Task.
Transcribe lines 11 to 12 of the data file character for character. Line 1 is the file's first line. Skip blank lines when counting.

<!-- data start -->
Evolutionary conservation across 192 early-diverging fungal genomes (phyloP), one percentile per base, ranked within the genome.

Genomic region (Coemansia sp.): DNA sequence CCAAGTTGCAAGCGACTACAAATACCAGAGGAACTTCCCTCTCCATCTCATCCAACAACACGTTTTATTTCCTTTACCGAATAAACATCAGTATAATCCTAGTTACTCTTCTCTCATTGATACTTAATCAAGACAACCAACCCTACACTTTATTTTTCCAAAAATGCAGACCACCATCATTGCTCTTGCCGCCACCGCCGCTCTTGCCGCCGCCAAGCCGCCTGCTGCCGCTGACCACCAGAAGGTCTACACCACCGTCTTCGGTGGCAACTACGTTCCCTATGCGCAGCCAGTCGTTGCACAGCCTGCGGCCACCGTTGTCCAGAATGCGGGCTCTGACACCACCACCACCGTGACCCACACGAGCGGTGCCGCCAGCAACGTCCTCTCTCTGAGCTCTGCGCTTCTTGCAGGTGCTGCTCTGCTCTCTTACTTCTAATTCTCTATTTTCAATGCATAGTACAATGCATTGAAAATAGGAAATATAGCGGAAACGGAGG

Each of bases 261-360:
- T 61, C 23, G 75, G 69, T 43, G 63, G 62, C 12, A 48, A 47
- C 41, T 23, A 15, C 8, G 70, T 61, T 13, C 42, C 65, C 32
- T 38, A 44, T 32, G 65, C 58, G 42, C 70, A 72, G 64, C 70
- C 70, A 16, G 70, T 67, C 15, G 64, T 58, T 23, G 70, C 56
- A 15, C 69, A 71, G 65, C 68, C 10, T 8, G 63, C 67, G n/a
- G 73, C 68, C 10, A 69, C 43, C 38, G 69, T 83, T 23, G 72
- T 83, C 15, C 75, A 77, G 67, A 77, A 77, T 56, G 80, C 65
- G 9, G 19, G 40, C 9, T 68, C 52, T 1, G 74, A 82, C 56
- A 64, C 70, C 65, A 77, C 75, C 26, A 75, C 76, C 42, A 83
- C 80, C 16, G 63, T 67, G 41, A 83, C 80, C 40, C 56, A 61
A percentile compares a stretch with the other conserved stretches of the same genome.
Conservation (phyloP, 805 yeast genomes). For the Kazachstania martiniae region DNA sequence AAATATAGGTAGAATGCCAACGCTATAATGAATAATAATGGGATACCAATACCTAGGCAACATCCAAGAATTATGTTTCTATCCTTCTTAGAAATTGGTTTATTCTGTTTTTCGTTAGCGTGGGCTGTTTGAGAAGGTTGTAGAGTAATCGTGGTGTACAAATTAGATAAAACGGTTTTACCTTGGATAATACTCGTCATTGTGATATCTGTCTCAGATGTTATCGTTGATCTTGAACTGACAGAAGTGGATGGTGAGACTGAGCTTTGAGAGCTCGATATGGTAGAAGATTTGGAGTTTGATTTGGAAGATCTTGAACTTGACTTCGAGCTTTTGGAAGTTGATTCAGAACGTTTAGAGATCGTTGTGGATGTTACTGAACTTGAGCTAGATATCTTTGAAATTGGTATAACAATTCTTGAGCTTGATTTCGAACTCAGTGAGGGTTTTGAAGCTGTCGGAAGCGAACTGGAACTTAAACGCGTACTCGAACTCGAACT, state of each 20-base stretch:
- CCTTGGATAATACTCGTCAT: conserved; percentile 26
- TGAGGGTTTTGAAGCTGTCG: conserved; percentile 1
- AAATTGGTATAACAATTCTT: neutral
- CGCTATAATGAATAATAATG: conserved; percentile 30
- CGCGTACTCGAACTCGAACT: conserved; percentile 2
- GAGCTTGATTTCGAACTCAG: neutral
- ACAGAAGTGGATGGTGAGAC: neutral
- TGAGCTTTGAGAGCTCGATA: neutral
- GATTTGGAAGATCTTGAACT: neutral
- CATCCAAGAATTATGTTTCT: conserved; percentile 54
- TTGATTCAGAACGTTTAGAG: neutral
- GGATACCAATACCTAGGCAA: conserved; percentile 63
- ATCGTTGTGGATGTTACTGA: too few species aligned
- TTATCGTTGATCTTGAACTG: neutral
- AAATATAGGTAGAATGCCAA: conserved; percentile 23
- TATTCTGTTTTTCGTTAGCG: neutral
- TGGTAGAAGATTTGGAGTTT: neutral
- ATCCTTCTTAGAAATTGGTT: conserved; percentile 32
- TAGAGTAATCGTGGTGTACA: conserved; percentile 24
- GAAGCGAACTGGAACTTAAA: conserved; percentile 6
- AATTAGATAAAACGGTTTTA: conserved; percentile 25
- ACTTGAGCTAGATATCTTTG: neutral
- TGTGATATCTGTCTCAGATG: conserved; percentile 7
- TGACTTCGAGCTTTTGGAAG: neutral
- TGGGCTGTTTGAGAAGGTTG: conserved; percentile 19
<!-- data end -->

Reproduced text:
- G 9, G 19, G 40, C 9, T 68, C 52, T 1, G 74, A 82, C 56
- A 64, C 70, C 65, A 77, C 75, C 26, A 75, C 76, C 42, A 83